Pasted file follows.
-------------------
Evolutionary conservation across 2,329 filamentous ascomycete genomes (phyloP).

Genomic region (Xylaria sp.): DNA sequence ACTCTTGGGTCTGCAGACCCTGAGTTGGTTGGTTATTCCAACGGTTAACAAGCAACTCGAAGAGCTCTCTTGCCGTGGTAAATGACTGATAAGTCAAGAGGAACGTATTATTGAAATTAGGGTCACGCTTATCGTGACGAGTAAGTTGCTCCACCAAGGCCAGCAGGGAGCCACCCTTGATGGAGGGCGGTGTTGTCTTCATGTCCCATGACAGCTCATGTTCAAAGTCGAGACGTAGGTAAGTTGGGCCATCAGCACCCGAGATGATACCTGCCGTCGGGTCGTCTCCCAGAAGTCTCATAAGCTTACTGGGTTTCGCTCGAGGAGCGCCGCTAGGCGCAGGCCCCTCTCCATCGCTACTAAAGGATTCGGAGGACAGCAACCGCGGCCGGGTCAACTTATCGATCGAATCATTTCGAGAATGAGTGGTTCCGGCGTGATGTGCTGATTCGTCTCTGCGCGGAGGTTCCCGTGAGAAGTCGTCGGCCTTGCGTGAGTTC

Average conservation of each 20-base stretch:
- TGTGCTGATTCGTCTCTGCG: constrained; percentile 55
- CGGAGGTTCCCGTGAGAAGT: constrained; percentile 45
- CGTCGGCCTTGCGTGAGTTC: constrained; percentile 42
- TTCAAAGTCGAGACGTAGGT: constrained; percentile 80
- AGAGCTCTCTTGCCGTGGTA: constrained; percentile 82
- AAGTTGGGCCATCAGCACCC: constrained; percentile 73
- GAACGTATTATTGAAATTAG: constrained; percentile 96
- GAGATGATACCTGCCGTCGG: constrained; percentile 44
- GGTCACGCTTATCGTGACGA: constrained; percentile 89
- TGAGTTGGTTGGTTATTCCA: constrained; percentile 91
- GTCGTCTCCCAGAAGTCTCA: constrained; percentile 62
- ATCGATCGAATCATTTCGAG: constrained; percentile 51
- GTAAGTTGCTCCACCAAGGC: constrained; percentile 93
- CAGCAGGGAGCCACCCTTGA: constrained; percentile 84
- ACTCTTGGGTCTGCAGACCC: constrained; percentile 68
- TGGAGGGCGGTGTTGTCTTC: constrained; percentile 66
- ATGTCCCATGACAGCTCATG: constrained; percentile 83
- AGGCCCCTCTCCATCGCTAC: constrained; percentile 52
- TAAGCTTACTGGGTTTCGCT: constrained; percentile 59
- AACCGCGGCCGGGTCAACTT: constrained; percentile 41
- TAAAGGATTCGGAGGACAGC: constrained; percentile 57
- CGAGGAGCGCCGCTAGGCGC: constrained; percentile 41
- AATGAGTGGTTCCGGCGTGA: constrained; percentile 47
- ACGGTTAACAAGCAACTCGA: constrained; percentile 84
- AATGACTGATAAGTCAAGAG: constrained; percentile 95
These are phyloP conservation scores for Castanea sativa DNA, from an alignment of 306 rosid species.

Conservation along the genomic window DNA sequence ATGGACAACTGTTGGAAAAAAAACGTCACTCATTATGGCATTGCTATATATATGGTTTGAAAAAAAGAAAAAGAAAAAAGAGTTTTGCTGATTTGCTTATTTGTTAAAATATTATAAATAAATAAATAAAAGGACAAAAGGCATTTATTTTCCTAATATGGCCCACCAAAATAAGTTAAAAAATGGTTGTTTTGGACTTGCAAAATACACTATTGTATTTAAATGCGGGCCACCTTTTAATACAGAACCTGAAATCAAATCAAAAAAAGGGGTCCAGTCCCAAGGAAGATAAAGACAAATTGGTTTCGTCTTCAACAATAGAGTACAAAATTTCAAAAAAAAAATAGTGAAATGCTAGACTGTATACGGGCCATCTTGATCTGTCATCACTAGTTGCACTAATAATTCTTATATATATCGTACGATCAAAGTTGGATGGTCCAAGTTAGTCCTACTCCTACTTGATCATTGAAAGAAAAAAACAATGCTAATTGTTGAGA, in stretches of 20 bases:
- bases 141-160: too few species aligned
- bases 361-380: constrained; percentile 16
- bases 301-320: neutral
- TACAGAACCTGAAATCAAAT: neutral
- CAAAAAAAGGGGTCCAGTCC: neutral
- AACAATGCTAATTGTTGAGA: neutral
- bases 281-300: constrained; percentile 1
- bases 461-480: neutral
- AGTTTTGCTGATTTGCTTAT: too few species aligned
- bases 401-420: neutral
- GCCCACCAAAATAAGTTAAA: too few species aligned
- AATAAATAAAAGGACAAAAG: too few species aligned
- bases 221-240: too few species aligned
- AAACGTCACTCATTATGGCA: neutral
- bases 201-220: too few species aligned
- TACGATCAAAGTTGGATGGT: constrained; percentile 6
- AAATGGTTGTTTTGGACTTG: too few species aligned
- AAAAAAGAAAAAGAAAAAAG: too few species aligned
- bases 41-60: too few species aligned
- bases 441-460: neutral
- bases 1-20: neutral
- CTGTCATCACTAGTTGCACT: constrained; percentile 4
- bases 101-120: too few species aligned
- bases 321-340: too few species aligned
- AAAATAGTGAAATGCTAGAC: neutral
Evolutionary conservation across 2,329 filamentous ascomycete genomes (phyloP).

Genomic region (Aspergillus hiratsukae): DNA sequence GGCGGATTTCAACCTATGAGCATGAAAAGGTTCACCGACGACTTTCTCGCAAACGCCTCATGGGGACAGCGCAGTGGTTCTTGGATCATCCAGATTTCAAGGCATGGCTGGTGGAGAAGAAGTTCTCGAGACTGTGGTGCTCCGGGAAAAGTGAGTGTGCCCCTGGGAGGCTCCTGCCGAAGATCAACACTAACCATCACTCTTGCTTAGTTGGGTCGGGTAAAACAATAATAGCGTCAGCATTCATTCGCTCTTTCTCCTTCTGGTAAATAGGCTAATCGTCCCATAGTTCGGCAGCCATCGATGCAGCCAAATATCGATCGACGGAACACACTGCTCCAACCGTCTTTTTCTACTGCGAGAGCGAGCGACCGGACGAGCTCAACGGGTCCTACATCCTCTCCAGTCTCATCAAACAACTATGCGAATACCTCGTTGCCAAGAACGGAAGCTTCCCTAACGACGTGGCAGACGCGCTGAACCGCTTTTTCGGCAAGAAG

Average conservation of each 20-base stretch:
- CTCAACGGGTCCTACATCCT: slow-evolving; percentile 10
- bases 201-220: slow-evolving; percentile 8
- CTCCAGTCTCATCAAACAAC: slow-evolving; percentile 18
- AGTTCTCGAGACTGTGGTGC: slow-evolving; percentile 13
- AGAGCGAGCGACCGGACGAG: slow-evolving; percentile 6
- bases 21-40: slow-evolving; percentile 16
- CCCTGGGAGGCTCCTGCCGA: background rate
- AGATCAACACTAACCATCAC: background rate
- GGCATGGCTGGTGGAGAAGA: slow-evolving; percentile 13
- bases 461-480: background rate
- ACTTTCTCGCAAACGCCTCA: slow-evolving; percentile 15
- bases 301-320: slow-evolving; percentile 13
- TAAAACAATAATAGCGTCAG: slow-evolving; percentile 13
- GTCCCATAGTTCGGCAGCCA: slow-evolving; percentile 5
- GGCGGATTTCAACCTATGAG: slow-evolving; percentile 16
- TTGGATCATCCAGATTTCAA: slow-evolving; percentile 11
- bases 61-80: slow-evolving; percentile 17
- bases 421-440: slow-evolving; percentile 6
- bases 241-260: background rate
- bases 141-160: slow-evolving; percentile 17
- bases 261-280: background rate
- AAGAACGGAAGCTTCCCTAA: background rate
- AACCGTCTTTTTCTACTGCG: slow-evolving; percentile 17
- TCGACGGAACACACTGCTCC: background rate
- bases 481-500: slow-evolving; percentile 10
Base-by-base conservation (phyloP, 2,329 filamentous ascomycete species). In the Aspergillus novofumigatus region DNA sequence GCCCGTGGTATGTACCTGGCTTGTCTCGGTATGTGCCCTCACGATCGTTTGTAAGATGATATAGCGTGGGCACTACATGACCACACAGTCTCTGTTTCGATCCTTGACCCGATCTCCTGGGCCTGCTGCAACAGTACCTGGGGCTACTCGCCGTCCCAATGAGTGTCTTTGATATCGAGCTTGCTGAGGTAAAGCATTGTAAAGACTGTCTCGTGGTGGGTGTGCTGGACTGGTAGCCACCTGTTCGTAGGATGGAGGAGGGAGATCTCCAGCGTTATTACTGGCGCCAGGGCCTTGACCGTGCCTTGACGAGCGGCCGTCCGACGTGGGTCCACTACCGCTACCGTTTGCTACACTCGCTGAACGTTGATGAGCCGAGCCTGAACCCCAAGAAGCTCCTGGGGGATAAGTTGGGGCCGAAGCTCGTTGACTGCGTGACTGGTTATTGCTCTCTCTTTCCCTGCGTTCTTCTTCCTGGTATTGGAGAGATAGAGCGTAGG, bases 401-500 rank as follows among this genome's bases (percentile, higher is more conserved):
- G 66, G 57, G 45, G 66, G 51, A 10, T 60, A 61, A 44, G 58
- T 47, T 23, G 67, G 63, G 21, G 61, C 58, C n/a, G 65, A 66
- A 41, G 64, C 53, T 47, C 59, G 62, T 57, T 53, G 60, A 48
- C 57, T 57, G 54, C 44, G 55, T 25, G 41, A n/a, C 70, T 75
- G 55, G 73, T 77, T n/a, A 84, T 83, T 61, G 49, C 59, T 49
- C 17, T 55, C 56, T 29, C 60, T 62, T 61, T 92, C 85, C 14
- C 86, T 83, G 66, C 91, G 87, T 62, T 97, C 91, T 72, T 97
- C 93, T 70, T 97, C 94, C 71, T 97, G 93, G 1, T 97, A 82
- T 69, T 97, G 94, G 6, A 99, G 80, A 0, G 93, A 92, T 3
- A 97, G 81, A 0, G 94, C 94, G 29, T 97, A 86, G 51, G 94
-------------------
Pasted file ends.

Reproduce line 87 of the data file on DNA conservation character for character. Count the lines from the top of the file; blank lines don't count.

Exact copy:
- A 41, G 64, C 53, T 47, C 59, G 62, T 57, T 53, G 60, A 48